Determination of tobacco status and readiness for change are central to the tobacco assessment because they provide a specific target for education. The readiness-to-change model for tobacco cessation is a continuum and divided into 5 stages: precontemplation, contemplation, preparation, action, and maintenance.38 Although validated questionnaires are not available, simple questions can be developed by the program to standardize its investigation. Example questions can include “Are you currently smoking?” if so, “How much do you smoke and are you ready to stop?” and if a ex-smoker, “How long ago did you quit?” It is recommended that questions be succinct and directed toward a third-grade level of education so that they can be understood by most patients. Assigning a numeric value to each stage will enable tabular recording for pre- and postrehabilitation.
The Health Outcome Domain
Health outcome domain measurements offer a “snapshot” of patient health status. These measures attempt to capture the total impact of medical and behavioral therapy on patient perceived health state and clinical status. Measures defined in this domain include HRQL, disease-related morbidity and mortality, and healthcare utilization.
Health-related quality of life
An important component of the health domain is HRQL, which is an expression of physical and emotional well-being. Multidimensional questionnaires are most useful when assessing HRQL. HRQL tools used can be divided into 2 categories: generic or disease-targeted. Generic questionnaires have a broad application to many health and disease states and can be applied to any population.39 Normative data for these tools are often available for cross-population comparisons. Disease-targeted questionnaires measure the health impact of a particular disease. This type of questionnaire is characterized by an enhanced sensitivity in detecting abnormalities specific to the disease group being evaluated.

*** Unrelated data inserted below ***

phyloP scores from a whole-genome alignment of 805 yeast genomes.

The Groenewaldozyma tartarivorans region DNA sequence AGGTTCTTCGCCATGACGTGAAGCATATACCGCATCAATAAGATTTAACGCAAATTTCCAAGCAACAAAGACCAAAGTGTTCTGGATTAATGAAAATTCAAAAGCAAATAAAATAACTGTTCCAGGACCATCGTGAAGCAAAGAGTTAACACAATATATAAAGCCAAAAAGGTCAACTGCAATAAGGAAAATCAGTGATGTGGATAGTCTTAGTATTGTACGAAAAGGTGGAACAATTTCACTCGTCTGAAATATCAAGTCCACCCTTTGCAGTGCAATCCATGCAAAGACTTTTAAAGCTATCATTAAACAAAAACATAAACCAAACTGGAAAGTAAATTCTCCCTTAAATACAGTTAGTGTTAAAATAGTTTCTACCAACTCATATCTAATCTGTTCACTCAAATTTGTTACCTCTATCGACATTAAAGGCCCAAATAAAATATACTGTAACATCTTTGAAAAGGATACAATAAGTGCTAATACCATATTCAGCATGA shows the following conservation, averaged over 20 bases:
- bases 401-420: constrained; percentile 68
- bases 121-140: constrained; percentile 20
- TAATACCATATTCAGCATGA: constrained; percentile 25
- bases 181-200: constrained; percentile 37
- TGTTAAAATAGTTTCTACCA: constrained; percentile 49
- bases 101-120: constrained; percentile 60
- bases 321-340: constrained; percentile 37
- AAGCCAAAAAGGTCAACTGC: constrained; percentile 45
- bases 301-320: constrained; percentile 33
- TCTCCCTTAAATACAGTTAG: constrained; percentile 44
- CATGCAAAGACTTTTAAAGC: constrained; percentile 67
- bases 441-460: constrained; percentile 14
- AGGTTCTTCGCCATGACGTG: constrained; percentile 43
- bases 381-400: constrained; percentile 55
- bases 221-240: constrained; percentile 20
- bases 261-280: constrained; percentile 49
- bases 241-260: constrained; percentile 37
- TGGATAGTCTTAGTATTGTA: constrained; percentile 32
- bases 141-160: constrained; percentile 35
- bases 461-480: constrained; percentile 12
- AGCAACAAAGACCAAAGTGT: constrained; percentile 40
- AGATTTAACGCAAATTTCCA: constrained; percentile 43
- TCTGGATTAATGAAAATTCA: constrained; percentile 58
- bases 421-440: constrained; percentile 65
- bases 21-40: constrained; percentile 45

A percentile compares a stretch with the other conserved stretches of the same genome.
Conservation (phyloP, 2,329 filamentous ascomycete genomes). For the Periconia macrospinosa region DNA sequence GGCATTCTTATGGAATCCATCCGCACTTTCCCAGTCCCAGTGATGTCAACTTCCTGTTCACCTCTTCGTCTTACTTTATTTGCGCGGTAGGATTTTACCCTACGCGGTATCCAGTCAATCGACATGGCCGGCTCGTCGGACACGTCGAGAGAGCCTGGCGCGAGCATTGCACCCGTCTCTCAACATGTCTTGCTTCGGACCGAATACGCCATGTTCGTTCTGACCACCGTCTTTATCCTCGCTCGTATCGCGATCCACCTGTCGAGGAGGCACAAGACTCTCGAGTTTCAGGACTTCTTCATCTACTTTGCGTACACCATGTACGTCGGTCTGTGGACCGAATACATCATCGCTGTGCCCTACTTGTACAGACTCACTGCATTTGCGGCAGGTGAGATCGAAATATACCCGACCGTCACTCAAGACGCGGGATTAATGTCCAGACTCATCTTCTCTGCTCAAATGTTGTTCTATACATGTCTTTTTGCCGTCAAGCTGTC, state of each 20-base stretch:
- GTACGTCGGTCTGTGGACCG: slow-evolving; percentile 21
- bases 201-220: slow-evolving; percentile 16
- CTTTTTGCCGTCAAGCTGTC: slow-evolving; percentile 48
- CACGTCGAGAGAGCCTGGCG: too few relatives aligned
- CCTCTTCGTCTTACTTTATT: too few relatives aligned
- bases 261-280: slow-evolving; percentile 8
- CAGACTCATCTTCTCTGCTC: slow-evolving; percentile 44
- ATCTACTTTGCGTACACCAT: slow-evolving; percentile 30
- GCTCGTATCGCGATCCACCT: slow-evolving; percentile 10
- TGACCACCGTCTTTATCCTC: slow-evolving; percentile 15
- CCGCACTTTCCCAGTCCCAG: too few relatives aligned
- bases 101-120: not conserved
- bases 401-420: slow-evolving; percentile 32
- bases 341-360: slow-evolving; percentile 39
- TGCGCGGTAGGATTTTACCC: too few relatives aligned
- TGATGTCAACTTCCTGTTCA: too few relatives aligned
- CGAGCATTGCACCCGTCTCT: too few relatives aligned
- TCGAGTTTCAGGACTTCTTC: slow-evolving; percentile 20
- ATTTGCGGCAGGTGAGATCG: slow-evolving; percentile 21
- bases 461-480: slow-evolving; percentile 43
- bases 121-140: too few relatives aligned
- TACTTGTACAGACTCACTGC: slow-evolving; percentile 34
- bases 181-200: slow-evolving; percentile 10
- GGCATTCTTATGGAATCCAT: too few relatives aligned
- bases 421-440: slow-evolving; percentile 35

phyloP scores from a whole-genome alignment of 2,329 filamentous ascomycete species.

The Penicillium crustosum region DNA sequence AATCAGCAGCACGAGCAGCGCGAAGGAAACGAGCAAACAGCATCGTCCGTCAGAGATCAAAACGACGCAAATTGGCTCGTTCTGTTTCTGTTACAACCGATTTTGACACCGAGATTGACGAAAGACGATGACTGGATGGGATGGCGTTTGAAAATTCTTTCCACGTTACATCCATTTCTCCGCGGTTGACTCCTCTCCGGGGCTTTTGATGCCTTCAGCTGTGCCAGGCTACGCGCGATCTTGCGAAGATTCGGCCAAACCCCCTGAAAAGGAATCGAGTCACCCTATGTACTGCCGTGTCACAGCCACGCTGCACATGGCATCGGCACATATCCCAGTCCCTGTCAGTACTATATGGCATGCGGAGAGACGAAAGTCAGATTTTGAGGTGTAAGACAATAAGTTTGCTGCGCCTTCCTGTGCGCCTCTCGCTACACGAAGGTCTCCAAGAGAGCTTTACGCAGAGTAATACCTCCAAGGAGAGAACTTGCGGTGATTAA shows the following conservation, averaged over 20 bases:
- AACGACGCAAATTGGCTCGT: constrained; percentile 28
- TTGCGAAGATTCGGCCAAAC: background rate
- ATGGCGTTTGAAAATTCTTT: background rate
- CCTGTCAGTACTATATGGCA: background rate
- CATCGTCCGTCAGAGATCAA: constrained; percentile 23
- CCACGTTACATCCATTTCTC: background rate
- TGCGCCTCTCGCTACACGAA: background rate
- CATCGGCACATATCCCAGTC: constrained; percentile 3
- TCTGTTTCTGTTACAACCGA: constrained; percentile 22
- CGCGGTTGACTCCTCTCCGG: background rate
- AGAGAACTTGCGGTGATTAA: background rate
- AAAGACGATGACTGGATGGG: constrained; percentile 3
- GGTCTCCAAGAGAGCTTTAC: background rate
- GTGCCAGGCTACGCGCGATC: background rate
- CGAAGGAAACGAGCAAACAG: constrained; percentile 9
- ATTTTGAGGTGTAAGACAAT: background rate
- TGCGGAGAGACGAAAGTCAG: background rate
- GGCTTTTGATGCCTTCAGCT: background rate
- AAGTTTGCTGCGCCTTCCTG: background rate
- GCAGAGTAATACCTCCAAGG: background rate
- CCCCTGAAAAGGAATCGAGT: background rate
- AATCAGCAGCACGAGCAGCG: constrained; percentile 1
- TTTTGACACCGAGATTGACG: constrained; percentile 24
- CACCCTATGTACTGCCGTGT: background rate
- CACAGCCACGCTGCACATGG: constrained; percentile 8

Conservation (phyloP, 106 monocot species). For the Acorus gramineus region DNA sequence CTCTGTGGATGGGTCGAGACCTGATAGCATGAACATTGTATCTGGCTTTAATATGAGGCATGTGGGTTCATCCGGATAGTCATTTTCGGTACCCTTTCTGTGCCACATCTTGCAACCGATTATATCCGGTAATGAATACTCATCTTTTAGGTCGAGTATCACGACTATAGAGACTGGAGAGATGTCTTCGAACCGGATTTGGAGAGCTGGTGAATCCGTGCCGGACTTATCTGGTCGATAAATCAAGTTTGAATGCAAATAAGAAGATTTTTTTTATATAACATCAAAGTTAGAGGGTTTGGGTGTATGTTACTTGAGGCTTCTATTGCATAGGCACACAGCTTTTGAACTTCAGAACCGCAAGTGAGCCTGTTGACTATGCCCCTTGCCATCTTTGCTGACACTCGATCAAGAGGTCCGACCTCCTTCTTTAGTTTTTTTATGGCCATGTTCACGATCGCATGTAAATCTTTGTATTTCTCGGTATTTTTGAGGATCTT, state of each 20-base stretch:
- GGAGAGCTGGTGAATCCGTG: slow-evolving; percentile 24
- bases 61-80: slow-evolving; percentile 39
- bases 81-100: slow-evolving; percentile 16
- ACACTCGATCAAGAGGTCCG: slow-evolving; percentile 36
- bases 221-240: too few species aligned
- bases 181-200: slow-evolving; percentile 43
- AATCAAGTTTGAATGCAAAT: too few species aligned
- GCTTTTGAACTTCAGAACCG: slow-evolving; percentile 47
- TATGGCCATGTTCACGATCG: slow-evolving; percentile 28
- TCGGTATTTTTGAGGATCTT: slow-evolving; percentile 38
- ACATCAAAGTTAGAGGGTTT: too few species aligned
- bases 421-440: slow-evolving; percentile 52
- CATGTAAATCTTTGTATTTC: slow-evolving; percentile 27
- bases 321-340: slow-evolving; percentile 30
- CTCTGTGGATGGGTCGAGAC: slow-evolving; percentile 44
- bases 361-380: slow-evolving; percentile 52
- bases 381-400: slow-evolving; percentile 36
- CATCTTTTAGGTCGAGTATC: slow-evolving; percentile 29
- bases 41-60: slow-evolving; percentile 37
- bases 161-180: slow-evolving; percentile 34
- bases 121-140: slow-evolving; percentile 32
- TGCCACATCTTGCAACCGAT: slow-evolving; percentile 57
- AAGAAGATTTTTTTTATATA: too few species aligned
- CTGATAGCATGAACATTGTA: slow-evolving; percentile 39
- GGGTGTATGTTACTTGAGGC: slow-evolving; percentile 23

Several generic and disease-targeted questionnaires have been shown to be useful in patients with chronic lung disease. Common generic questionnaires include the Short Form Health Status Survey40 and the Nottingham Health Profile.41 The Short Form Health Status Survey contains 36 items measuring physical, psychological, and social functions. The Nottingham Health Profile measures energy, pain, emotion, sleep, mobility, social isolation, and activities of daily living. Examples of disease-targeted questionnaires applicable to pulmonary disease include the Chronic Respiratory Disease Questionnaire42 and the St. George's Respiratory Questionnaire.43 The Chronic Respiratory Disease Questionnaire measures dyspnea, fatigue, emotional function, and self-efficacy. The St. George's Respiratory Questionnaire measures symptoms, activity, and the impact of disease. A more detailed discussion of these questionnaires is available.44
Several considerations must be made when selecting and administering these multidimensional questionnaires. Questionnaire selection should be determined on the basis of program resources, such as expense and administration time. Disease status should also be taken into account with serial testing since disease exacerbation can negatively impact HRQL for patients with COPD.45
Morbidity and mortality assessment